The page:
Waste is an epidemic in modern society. In the U.S. the average person makes 4 lbs. of trash each day. Americans produce over 200 million tons of trash each year that is contributing to environmental degradation. Not only do landfills produce harmful methane and carbon dioxide gases, waste can seep through the ground and can contaminate drinking water. Not to mention that landfills smell! Americans are also inefficient when it comes to water use. The average American uses 80-100 gallons of water per day (USGS). Multiply that by over 300 million people living in the US, it becomes a devastatingly large number. The natural resources and our environment will be in jeopardy if Americans continue to have such a large ecological footprint. That is why we decided to dedicate a few weeks to monitoring our waste and find ways to reduce our footprint.
In our Waste Free Project, we made a competition on who could use the least amount of waste. We looked at the amount of trash that we used which included solid and food waste and our water waste which included showers, laundry, and flushing. Also, we kept record of the number of bottles and cans that were consumed. To keep track on monitoring our waste, we did a control week followed by a zero waste week. We wanted to see how much waste we normally used and then take into effect how we can reduce waste. In our control week, Brendan Campbell used the most amount of trash with 3.8 lbs and was able to reduce it over a pound. For our water waste, Daniel used the most with 240.6 gallons, but ended up using the least amount of water in the waste free week.
We defined the waste we monitored to include: trash, solid and food; water, flushing, laundry, and showering; and lastly recyclables, cans, plastic and glass bottles. We did not monitor such as: greenhouse gases, paper waste, other plastics, hazardous waste, water from sinks, and water from dishes. We monitored for one week for 5 days, November 30th to December 4th. This preliminary monitoring period was to create base data of how much each person wasted without making any effort to change their behaviors. We then monitored a week of purposely trying to reduce all types of waste, which was December 7th – 11th.
We monitored all three types of waste by measuring and counting. Trash was collected at the end of each week and was weighed using a standard body scale. Brendan would stand on the scale holding the full trash cans and would be weighed, he then dumped the trash out of the can and was weighed again. The difference was then accounted for as trash weight. Food waste was estimated each week, there was not a suitable storage solution for old food. Water waste was measure in gallons wasted. We figured out how much water each load of laundry used by investigating the type of washing machine we had. We also used the model of the toilet and shower head to research water use of each. Laundry was 40 gallons per load, toilets were 3.2 gallons per flush, and the shower heads used 7.2 gallons per minute. Recyclables were collected at the end of each week and counted up.
In order to reduce our amount of trash, we had to find ways to reduce trash. In order to reduce food waste, we limited the amount of food throughout the week in order to not waste any. When we picked out food, we picked small amounts at first because we knew we would eat it all. It’s better to get multiple plates of food with small portions instead of getting a big plate and wasting food. Reading a compost could be useful as well, but we had nowhere to establish this for our project. We also tried to cut out the amount of plastic we used. We eliminated the use of paper plates and plastic silverware unless it was the only thing we had. We focused on using regular plates and silverware because living in a fraternity house, were not the only ones living there and we wouldn’t waste a dishwasher load by only having a few plates. We also made sure to reuse plastic bags that we obtained throughout the week. We did not want to throw them away and create more waste.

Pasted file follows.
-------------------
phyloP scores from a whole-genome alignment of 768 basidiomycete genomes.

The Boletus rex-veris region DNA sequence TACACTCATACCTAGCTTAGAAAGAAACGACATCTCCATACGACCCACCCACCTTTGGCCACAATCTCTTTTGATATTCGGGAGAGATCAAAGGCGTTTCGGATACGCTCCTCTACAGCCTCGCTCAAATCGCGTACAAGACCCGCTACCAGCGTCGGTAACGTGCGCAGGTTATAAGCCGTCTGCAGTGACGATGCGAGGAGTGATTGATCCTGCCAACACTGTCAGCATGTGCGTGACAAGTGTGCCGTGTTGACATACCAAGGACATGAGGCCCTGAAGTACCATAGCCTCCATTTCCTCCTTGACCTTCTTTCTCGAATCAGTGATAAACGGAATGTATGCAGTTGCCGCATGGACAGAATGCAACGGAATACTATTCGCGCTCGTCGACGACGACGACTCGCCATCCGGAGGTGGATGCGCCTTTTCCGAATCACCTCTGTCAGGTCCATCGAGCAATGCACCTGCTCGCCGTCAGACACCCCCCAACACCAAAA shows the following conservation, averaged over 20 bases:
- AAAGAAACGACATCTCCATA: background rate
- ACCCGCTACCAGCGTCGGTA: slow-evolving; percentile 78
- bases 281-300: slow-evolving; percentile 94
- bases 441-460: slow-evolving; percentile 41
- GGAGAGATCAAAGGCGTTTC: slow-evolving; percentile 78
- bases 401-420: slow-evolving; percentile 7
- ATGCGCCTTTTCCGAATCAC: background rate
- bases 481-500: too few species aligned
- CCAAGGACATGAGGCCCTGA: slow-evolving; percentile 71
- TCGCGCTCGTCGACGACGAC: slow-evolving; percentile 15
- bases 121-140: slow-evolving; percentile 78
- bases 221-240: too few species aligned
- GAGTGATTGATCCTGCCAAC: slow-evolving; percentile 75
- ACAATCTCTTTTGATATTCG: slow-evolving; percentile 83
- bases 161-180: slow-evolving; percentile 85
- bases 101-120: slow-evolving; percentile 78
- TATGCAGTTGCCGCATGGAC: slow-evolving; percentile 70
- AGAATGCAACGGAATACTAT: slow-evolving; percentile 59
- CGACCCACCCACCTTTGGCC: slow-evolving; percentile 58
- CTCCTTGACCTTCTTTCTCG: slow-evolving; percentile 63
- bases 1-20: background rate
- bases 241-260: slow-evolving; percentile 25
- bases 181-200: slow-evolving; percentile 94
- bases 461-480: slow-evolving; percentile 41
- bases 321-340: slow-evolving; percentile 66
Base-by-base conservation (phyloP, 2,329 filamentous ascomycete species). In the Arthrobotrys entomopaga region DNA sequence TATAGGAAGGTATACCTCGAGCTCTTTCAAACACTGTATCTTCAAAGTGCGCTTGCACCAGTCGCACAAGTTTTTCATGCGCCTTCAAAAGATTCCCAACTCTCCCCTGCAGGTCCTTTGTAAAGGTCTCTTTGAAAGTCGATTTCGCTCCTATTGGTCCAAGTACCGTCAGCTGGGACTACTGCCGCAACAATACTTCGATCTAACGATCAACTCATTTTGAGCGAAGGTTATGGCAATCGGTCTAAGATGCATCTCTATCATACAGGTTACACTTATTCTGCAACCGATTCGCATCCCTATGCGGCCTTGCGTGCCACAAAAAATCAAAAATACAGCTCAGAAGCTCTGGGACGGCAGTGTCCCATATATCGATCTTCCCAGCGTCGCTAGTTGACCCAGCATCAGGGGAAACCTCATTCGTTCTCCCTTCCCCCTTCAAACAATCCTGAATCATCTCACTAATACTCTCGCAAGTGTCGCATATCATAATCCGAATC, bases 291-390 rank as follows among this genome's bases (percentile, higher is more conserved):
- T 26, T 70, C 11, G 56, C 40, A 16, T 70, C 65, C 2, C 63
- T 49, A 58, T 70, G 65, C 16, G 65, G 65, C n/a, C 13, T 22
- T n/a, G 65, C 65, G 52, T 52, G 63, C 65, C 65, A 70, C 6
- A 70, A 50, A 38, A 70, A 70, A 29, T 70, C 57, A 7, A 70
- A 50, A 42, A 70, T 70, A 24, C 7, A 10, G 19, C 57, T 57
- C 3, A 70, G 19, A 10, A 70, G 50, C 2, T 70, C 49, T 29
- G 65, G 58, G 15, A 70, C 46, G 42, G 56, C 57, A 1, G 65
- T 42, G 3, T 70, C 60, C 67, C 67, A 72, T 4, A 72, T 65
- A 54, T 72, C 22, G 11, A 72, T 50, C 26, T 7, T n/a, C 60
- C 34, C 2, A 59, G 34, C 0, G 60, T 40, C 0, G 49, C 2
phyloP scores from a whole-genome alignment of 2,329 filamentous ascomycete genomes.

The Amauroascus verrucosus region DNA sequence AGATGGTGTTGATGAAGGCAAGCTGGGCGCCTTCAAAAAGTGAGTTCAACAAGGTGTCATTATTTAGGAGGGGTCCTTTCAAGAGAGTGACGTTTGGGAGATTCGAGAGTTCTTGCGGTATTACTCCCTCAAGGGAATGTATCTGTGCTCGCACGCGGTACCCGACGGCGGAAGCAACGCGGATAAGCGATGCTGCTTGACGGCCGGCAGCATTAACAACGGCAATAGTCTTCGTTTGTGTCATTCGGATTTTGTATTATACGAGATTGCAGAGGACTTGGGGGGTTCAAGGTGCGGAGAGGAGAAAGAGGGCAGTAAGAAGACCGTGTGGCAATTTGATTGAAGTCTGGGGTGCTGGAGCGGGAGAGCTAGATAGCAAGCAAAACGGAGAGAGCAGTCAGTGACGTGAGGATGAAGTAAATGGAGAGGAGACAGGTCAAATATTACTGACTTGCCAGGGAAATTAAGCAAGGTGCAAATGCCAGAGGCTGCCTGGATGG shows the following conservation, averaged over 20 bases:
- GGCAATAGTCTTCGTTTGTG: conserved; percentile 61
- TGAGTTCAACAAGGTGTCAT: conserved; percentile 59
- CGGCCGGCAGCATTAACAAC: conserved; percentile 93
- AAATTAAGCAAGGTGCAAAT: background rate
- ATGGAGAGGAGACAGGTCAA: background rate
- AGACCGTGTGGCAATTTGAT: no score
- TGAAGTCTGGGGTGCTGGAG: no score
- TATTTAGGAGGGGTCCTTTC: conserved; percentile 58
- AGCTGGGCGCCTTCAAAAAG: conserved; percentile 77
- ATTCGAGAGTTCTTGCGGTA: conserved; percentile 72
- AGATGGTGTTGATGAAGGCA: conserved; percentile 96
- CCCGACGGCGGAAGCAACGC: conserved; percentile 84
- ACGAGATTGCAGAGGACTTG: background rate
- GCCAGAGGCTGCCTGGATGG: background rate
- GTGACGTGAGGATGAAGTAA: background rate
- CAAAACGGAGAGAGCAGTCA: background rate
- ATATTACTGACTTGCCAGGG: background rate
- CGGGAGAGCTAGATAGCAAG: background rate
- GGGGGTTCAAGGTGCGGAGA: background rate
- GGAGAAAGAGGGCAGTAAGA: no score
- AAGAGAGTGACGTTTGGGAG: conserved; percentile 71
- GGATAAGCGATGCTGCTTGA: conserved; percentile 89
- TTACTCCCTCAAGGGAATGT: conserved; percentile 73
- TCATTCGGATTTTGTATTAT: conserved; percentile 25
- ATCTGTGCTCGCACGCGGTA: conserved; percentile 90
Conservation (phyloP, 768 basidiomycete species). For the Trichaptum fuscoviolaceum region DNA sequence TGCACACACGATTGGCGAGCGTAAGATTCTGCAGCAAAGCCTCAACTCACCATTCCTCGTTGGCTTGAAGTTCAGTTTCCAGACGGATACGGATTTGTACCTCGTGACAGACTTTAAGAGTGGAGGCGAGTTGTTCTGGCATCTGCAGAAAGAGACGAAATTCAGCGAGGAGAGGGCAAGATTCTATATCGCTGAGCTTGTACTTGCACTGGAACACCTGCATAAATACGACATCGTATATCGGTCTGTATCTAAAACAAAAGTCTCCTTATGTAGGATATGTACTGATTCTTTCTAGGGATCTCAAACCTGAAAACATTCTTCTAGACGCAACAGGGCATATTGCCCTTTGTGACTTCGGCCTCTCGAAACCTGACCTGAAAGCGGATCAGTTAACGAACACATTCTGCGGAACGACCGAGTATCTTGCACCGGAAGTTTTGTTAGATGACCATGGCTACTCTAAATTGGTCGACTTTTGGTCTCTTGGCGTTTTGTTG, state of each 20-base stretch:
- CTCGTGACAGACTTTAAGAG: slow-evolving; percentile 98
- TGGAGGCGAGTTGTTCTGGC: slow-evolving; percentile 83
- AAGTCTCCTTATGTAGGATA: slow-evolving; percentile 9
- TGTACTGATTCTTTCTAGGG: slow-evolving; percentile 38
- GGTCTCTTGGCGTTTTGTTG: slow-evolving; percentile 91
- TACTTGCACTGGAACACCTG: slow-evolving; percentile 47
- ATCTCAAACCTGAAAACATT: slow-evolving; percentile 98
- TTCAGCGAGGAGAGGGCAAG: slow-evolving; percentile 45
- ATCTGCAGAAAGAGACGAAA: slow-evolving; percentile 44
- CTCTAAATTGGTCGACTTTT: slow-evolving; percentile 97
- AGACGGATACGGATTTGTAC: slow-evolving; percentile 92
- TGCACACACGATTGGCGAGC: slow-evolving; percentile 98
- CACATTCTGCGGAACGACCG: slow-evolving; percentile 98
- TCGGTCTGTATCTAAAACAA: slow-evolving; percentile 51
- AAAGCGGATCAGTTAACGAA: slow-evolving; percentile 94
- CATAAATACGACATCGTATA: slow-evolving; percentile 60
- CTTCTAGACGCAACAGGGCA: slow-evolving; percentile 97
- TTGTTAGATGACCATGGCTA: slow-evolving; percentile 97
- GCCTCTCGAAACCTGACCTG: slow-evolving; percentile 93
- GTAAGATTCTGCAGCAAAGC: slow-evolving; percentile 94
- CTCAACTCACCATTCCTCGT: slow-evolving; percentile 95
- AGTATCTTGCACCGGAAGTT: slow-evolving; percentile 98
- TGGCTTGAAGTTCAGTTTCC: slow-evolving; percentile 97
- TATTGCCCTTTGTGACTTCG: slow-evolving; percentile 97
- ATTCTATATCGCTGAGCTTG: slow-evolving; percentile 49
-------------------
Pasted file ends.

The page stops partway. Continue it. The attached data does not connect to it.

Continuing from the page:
For water, we had multiple ways to conserve and use as less water as possible. For showers, we looked at different ways to reduce water used in showers. For every minute in the shower, it uses 7.2 gallons per minute. Brendan decided to only turn the gallon bucket to wash off but did not work too well. He already takes quick showers, so it was not a problem to switch back.
Since we all have to do laundry, we limited the number of loads we could do to one load a person. The washers use about 40 gallons of water for each load. Normally we each do two loads at a time, but we had to find a way to limit the number of clothes we used throughout the week. This was hard for us to do, but it also gave us less work to do for our chores. When it came to bathroom use, we all decided to flush when we went number two in the bathroom. With over twenty-five people in our house, our toilets always get flushed. If we did not flush, that is three less people flushing the toilets. Flushing a toilet uses about 5 gallons of water per flush. For drinking water, we decided to use refillable water bottles to monitor how much water we drank as well as not using disposable cups. We drank our water from the sink, and we used water from leftover water bottles to brush our teeth.